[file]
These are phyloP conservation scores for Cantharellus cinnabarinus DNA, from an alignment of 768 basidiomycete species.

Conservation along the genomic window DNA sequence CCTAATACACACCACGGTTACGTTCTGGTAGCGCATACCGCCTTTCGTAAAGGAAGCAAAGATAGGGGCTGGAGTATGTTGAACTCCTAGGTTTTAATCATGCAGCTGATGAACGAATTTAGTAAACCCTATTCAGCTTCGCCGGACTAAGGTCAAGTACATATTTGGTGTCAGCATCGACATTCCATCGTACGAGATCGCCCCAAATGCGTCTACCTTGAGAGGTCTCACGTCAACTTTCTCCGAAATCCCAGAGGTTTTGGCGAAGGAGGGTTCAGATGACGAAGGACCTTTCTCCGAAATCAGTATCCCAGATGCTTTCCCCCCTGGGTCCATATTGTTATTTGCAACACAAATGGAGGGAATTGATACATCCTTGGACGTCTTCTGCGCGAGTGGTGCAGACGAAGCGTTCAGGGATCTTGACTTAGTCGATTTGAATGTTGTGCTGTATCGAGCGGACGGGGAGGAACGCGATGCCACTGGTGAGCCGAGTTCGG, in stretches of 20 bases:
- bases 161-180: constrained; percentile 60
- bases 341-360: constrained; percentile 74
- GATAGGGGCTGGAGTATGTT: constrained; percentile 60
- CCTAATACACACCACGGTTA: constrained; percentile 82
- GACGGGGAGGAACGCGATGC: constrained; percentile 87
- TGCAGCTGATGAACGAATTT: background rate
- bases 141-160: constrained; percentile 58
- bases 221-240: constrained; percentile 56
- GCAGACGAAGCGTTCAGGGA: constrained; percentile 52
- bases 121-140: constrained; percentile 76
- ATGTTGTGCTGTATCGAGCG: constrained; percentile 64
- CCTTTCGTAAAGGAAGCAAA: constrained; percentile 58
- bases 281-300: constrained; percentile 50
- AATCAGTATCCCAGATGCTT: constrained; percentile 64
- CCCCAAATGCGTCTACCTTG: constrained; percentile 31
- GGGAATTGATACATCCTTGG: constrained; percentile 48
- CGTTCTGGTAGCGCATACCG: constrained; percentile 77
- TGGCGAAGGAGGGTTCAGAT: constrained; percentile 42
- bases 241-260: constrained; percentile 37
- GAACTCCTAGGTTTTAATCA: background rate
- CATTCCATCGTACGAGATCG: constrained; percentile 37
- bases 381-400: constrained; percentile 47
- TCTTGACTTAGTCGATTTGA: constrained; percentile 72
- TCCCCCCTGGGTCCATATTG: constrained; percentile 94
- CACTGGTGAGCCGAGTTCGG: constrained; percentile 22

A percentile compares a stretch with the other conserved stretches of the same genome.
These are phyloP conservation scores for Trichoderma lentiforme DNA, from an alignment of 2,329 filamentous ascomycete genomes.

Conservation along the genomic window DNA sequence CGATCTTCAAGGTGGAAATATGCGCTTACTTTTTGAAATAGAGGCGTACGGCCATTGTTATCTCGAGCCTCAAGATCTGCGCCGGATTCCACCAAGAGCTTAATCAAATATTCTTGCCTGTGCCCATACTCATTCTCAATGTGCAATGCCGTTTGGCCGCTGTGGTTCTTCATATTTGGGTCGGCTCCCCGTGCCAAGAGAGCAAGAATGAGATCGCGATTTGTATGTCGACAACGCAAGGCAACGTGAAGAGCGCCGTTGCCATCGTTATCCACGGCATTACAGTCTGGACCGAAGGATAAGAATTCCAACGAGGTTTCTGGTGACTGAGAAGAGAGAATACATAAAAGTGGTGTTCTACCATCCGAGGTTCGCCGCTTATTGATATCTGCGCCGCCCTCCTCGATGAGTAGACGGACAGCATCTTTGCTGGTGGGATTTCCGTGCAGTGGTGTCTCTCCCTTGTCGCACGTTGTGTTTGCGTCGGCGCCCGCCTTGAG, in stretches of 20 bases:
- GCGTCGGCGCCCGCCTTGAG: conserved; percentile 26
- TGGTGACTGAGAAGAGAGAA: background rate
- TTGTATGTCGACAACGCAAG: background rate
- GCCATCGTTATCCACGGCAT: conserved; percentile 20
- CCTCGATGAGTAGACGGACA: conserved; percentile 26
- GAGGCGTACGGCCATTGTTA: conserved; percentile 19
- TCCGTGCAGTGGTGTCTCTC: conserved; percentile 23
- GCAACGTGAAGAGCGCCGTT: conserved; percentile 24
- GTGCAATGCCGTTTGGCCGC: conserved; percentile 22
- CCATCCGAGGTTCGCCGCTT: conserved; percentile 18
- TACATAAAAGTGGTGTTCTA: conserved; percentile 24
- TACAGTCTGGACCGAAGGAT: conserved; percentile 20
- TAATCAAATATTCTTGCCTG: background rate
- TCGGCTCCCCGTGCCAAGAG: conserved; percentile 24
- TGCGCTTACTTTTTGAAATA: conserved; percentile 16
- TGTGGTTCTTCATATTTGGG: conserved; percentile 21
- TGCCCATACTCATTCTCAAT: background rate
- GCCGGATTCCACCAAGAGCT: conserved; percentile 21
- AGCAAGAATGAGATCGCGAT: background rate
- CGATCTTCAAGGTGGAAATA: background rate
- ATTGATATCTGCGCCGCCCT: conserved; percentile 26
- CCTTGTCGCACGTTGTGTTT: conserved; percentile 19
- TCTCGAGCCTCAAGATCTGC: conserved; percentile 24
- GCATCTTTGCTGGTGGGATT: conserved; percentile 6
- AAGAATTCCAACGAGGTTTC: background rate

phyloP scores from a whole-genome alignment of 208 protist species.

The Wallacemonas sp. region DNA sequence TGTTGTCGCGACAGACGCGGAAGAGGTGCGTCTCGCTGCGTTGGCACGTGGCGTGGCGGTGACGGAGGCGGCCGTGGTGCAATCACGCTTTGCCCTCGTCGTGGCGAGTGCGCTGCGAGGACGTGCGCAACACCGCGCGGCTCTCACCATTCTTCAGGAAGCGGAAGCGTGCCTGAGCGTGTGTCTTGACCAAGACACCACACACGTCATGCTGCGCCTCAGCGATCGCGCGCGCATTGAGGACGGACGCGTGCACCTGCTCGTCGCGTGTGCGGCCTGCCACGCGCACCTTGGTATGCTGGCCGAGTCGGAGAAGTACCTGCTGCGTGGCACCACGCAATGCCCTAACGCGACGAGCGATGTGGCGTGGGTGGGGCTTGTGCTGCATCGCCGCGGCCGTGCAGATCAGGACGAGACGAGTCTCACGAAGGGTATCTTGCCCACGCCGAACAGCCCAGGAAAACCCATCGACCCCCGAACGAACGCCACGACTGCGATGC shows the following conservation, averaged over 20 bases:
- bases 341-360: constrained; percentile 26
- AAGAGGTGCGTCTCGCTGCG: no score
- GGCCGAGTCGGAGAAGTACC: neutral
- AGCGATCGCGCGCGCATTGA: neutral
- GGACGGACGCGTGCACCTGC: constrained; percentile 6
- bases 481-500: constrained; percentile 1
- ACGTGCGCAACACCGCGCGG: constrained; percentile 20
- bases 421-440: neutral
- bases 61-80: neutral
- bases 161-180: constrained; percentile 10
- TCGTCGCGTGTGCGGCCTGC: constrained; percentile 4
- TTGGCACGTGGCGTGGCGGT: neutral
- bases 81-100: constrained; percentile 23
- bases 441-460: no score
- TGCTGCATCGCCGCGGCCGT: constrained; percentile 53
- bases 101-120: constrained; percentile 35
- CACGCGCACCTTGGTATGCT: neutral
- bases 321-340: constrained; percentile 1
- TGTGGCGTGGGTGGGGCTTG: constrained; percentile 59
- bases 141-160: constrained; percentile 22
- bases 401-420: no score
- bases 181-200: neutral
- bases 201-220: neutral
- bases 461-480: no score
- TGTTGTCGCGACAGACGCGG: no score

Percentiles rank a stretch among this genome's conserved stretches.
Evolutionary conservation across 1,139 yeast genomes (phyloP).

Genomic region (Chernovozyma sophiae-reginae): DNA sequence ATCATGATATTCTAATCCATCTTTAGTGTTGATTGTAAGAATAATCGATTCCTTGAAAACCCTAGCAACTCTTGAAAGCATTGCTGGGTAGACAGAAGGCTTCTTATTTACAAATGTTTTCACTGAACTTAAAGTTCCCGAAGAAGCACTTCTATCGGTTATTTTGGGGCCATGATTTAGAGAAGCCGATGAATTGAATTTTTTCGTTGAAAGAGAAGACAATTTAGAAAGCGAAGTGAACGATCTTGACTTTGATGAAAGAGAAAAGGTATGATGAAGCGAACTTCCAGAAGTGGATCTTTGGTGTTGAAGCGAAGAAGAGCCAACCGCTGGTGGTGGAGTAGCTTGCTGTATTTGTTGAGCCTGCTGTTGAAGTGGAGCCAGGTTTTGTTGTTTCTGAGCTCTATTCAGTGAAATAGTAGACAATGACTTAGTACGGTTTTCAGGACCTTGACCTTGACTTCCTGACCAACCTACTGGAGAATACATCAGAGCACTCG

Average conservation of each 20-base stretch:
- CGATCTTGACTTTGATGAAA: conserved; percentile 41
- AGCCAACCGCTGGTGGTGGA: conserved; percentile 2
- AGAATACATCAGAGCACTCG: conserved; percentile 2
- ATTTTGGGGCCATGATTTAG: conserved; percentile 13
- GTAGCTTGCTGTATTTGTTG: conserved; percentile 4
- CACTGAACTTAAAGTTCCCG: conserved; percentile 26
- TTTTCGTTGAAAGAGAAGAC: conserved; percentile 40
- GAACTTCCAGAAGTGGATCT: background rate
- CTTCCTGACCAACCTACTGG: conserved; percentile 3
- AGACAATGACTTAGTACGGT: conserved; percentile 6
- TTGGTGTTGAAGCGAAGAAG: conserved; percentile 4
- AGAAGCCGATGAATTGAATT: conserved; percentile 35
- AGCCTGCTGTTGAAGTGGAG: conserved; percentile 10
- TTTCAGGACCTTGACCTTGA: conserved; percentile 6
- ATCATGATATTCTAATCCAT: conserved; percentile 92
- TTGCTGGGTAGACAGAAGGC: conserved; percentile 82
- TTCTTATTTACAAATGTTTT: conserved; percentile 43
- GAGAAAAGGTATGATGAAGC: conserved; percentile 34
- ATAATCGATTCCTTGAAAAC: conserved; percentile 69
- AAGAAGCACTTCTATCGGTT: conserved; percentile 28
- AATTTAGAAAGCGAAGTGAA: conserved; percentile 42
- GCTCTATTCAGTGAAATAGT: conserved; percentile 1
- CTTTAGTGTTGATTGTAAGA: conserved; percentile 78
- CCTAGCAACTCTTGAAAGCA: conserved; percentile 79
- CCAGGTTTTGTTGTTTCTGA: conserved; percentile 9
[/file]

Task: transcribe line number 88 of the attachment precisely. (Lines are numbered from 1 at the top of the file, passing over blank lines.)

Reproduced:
- AGCCAACCGCTGGTGGTGGA: conserved; percentile 2